Scientists from IBM Research and ETH Zurich, arranged gold nanorods to display the STOP Ampelmann, which is 50 μm × 60 μm in size. The arrows indi- cate the traveling direction of the meniscus in the assembly process. The nanorods, which constitute the individual pixels of the image, are placed with single-particle resolution in line- lets measuring 50 nm × 140 nm in size. The assembly yield is larger than 95%. The pixels are separated by 500 nm. The round holes placed next to the linelet array serve as pinning features. b) Dark-field optical microscopy images of the WALK Ampelmann were recorded through a pola- rizer. The pixels change their color from green to red as the polarizer is rotated by 90°. The scale bars are 10 μm. The Ampelmann is a registered trademark of the Ampelmann GmbH. Published in Advanced Functional Materials, DOI: 10.1002/adfm.201101760 (via IBM Research)
Manipulating objects in the nano-scale is impossible for unaided humans. We simply cannot grasp it, literally. At these dimensions, not even gravity has much influence over particles of this size. Researchers at IBM in Zurich, along with the ETH University in Zurich, realized this and found that intermolecular force, specifically surface tension, was more apt for handling nano-sized objects. This may be the best way to foil counterfeiters.
This team has developed a method that can deposit gold nano rods and arranges them into predetermined positions and orientations. This process uses the surface tension found around the edge of a drop to deposit them onto a premade holder as it the drop is dragged over this stencil. This holder has oblong nano holes whose shape aligns the rods. After this is done, a stamp can be printed using a nano printing process similar to the printing process used in our order of magnitude.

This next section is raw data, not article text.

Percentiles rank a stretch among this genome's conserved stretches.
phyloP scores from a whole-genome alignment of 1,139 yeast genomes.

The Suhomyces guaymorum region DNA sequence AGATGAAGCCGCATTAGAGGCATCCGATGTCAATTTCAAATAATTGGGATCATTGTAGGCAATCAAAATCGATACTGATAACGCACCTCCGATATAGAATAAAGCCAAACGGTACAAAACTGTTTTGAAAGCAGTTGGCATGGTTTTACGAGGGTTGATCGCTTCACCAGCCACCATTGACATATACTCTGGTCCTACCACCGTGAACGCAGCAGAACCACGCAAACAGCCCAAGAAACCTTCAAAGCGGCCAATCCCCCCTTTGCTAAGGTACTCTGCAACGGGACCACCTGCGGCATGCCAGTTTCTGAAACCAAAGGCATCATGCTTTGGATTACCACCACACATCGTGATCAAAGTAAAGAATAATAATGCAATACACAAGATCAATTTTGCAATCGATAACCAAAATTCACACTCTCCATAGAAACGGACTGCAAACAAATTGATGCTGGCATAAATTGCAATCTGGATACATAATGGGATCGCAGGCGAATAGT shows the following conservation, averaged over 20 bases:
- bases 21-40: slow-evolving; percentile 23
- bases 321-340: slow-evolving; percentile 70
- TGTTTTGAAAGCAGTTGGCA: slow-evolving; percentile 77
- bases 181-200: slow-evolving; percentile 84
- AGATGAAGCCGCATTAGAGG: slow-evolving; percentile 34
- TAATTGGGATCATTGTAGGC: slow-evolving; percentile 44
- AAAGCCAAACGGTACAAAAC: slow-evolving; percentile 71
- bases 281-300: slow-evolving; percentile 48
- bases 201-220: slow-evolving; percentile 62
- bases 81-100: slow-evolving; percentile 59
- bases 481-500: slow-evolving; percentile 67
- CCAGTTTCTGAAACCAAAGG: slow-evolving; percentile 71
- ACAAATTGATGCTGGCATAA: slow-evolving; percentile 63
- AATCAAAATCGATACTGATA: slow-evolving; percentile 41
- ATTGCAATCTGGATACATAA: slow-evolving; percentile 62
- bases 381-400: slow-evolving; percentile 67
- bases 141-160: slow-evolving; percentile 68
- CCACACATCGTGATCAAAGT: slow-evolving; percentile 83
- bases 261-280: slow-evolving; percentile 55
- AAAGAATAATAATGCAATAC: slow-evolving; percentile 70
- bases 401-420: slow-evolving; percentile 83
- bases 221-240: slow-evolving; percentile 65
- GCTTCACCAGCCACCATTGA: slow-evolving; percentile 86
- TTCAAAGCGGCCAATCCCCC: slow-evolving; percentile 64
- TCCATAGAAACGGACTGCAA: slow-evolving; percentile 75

These stamps can be printed into any array, picture or logo. IBM thinks these stamps could be used as a measure against counterfeiting because they can be placed on to any adhesive surface like paper documents, jewelry or other materials. To check if a stamp of nanorods is authentic, it can be viewed through a polarized filter where the color of the light will change depending on its position relative to the alignment of the gold nanorods.
Using a similar process, IBM can arrange nano sizes fluorescent polystyrene spheres that can be red, blue or green and make similar stamps. The mathematical possibilities for these color patterns are so immense they always turn out altogether randomized, and not even IBM could reproduce the same pattern twice, which also makes these stamps attractive for detecting authenticity. IBM calls these unpredictable sequences “physically unclonable functions”.
Apart from preventing counterfeiting, these arrays of aligned gold nano-rods or other materials of interest, could be used in previously unexplored electronic applications. These could also hold potential for the fields of IT, energy conversion and storage or related technology. Anti-counterfeit stamps will be available for consumers in about 5 years. For the record, 2011 brought over 327,000 counterfeit items (est $76.8 billion) caught at customs. Measures like this should help keep that money where it belongs.